Theory of evolution in comics

Comic strip

Since 2022, evolution is a part of science education in Years 4-6 (ages 10-12). Because of this, there is a need for new teaching tools for these students. This project explores how a comic book can be used for teaching and meaning making around evolution. 

Since 2022, education on evolution and biodiversity have been included in science education for grades 4–6. Since it is new content for many teachers, there is a need for new teaching tools for this group of students. We have, together with a professional illustrator, produced a comic book, Cats on the Run, in 2022-2023, to meet this need. The comic book is based on research on science education, research on comics in teaching and subject research on evolution. The plot is that two kittens fall into a magical portal that takes them to a place between time and space where they are drawn into a problem regarding the threat to biodiversity. The idea of the story came from an eleven-year-old, a good representative of the target group for the study. The purpose of the research project is to investigate, together with teachers, how a produced comic book can be used in the staging of teaching about evolution and what function the comic material has in students' meaning-making about evolution. The goal is to develop knowledge about the use of comics material in science education.

The following scientific questions guide the project:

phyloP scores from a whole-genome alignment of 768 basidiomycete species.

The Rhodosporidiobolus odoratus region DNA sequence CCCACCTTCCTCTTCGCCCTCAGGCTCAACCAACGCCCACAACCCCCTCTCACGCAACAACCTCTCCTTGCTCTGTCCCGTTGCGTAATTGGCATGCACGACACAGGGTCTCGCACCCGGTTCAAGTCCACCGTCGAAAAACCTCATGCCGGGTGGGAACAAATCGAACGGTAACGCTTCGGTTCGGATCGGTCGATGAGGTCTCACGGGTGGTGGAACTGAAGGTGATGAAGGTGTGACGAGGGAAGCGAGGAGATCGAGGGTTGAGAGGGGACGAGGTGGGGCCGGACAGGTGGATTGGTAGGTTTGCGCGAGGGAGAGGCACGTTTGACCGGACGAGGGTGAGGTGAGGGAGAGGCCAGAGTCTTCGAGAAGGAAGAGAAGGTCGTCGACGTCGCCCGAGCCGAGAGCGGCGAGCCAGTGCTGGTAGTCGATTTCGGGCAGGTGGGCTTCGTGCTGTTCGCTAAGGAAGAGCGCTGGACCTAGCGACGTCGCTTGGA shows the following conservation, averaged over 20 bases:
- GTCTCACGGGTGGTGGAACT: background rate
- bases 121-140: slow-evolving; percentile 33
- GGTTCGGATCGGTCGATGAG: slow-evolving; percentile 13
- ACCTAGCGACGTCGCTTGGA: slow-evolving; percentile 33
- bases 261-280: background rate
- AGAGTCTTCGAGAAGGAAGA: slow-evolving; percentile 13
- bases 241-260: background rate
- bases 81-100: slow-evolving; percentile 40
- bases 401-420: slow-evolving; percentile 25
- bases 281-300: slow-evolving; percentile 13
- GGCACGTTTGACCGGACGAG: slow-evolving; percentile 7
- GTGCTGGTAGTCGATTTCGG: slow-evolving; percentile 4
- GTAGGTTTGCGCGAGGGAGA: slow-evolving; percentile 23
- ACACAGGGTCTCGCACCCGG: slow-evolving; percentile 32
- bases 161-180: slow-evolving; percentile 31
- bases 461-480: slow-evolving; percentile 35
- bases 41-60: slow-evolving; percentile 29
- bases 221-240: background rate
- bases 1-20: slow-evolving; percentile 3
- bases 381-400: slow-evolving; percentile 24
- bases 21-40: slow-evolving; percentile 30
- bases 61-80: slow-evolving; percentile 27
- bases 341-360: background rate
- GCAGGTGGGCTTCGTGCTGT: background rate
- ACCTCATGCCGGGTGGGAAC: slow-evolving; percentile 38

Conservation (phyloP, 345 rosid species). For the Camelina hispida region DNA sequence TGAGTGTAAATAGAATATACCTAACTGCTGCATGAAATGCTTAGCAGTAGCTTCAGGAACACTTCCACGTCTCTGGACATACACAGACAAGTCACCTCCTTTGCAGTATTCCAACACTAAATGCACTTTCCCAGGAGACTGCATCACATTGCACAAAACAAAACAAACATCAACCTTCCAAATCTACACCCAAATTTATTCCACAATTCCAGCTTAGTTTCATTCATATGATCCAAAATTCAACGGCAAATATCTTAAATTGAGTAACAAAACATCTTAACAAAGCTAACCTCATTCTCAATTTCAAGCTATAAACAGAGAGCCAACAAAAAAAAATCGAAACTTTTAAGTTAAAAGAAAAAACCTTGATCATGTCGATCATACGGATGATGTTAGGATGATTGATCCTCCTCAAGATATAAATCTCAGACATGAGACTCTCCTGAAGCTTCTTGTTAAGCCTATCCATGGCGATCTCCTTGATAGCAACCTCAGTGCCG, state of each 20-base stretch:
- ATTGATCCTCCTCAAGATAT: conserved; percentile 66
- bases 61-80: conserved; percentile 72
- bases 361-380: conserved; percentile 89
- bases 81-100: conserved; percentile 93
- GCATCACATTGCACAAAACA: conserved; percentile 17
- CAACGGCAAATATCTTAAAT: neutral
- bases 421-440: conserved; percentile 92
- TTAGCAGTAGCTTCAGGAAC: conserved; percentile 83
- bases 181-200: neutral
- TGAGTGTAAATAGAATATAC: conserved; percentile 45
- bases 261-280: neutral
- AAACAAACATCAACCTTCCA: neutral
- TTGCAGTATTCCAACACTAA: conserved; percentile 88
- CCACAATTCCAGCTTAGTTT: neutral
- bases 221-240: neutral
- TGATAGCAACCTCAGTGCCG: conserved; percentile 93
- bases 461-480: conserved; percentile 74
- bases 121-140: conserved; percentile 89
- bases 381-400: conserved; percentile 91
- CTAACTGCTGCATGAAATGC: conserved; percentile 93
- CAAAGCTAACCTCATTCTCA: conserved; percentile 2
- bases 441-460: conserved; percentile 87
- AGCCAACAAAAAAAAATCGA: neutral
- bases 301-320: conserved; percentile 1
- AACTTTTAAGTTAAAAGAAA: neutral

• How do students and teachers interact with the comic material?
  • What evolutionary processes are expressed in teaching where the comic material is used?
  • What is the function of the comic material in teachers' and pupils' meaning making about evolution?

Teaching Evolution Through Stories

The key evolutionary concepts discussed in Cats on the Run (variety, heredity, and natural selection) are complex and often misunderstood by students aged 5-12, as well as by university students and adults. At the same time, several studies show that there are good conditions for children to understand the basics of evolutionary processes if they are exposed to the subject in age-appropriate activities. Something that has proven to be important is that children in education have access to materials, such as pictures, that they can use as multimodal resources in meaning-making and in conversations with each other and with teachers. In this study, we have chosen to use a comic book as a multimodal medium, which combines forms of expression such as image and writing and where the images also show movements and sound effects. The series' sequential storytelling and combination of different modalities can facilitate both students' understanding of the story itself and their understanding of the scientific processes it focuses on (see, for example, Scott McCloud’s book Understanding Comics from 1993).

Comic strip

Comics in teaching